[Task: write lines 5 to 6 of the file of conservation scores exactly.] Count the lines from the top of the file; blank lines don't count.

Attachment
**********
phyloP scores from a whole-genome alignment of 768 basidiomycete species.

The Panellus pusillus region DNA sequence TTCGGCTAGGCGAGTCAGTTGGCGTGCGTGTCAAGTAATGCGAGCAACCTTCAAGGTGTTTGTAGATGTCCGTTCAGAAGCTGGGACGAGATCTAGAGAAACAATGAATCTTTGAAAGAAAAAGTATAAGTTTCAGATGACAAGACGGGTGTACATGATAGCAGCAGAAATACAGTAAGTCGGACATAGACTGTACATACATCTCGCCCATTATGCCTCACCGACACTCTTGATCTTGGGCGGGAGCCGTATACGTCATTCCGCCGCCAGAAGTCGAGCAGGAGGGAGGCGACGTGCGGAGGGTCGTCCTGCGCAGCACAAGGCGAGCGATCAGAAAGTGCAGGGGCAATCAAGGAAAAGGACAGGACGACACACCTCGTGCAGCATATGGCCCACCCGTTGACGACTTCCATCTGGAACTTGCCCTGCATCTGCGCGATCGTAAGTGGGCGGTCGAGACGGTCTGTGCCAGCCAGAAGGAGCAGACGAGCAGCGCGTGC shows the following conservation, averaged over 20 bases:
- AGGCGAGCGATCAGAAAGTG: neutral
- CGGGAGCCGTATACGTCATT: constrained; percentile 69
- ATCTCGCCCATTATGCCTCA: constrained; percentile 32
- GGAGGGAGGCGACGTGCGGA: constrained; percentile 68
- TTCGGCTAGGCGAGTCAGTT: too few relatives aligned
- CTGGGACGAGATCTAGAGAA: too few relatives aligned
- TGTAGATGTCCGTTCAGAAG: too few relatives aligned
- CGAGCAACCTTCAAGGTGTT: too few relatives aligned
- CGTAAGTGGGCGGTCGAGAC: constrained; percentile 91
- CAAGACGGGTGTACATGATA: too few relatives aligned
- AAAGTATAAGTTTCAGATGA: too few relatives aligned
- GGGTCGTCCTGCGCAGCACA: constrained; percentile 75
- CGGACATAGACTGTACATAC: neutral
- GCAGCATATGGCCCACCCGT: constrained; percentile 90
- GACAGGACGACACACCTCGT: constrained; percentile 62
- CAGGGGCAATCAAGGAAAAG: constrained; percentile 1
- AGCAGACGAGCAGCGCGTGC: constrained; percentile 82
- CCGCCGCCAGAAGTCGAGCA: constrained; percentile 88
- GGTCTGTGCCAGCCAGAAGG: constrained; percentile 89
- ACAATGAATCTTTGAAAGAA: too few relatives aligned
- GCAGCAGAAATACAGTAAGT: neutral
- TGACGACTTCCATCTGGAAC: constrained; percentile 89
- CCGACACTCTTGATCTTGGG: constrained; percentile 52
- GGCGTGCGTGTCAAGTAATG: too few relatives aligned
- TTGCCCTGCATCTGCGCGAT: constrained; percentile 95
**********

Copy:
- ATCTCGCCCATTATGCCTCA: constrained; percentile 32
- GGAGGGAGGCGACGTGCGGA: constrained; percentile 68